Specific article Re the blackouts: https://www.carthrottle.com/post/a7zykr8/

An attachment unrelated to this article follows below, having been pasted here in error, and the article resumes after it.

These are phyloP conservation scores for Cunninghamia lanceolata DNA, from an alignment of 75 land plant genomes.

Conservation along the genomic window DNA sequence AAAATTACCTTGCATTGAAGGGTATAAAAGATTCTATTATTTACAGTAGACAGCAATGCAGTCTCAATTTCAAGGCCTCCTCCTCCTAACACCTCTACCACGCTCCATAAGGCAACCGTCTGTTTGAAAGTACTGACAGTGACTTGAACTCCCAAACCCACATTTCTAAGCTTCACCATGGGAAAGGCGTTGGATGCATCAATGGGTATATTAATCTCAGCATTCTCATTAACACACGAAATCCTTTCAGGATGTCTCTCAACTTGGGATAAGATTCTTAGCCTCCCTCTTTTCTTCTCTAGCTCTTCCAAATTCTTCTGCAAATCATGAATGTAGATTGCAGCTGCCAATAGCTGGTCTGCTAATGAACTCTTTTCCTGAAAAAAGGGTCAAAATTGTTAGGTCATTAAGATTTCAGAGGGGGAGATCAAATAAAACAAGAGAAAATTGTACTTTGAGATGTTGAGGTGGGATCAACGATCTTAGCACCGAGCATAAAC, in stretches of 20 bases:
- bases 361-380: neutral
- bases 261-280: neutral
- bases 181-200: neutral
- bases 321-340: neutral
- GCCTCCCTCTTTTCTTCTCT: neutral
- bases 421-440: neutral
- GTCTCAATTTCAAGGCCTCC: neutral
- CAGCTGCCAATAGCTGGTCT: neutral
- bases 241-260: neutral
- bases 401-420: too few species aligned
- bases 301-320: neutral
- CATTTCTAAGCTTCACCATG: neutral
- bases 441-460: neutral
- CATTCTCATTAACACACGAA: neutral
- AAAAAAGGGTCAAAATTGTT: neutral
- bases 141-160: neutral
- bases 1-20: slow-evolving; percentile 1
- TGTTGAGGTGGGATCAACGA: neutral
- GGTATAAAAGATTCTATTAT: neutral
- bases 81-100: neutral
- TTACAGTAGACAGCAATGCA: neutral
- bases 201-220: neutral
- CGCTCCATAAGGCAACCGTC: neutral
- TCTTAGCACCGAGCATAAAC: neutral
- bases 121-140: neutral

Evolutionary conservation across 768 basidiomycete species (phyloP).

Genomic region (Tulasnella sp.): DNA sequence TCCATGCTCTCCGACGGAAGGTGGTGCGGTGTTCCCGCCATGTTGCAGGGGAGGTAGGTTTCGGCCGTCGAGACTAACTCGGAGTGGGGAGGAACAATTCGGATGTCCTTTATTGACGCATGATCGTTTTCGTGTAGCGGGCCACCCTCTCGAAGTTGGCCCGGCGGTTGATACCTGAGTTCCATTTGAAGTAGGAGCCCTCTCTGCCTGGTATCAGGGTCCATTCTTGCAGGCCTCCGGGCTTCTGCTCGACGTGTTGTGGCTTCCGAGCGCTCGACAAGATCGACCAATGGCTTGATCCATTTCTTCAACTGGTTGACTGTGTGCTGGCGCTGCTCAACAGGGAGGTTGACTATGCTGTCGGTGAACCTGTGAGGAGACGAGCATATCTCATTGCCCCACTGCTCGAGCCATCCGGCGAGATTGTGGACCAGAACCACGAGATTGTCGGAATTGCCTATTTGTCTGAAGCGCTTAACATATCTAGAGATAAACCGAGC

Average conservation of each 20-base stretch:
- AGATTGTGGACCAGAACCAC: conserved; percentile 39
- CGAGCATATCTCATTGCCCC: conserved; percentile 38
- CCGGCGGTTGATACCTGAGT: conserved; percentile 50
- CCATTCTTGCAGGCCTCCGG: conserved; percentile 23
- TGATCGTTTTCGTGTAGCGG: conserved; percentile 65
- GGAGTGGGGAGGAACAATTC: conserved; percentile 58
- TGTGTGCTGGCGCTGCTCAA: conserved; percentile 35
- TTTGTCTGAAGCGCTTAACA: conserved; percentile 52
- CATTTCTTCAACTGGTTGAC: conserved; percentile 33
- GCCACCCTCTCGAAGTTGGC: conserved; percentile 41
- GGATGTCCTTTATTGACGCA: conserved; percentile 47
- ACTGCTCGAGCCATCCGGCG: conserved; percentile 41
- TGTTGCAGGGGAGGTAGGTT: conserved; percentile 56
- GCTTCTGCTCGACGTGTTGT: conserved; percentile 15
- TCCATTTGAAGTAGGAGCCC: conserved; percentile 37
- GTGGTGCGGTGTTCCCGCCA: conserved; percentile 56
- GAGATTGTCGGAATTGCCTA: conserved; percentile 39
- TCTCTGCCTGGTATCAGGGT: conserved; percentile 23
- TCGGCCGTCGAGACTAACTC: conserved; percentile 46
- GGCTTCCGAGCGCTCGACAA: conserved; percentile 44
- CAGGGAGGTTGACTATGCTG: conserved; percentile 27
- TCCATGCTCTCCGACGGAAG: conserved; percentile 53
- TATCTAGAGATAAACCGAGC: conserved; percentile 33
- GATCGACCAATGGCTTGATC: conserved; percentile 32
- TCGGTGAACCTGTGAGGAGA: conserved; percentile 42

After Qualifying, drivers concerns were raised, and the race even occurring was in question. Patrick Carpentier went to the medical facility to have his wrist checked. He had suffered an accident at Long Beach and was worried about the G-Forces his wrist was being put through. When asked why he was concerned about his G-Load, he told doctors that he was not able to walk straight for 4 minutes after getting out of his car. CART then organized a private drivers meeting away from the media, and asked drivers if they had experienced these symptoms. 21 out of the 25 drivers in the meeting admitted they had experienced this. Most claimed they had experienced disorientation, inner ear, and vision problems after 10 Laps on track. At least half of the drivers claimed that after 10 Laps they had no peripheral vision and reaction time was increased by up to a full second. Soon after the end of this meeting, Dr. Olvey contacted Dr. Richard Jennings at the University of Texas. Dr. Jennings told him that these conditions are only experienced if the human body experiences over 5.5G’s of force. Jennings also told Olvey that the human body cannot withstand these forces for more than 7 Minutes at a time without losing consciousness and that the race could not be safely run at more than 225mph (362kph). That night, CART officials shut there doors and tried to devise a plan.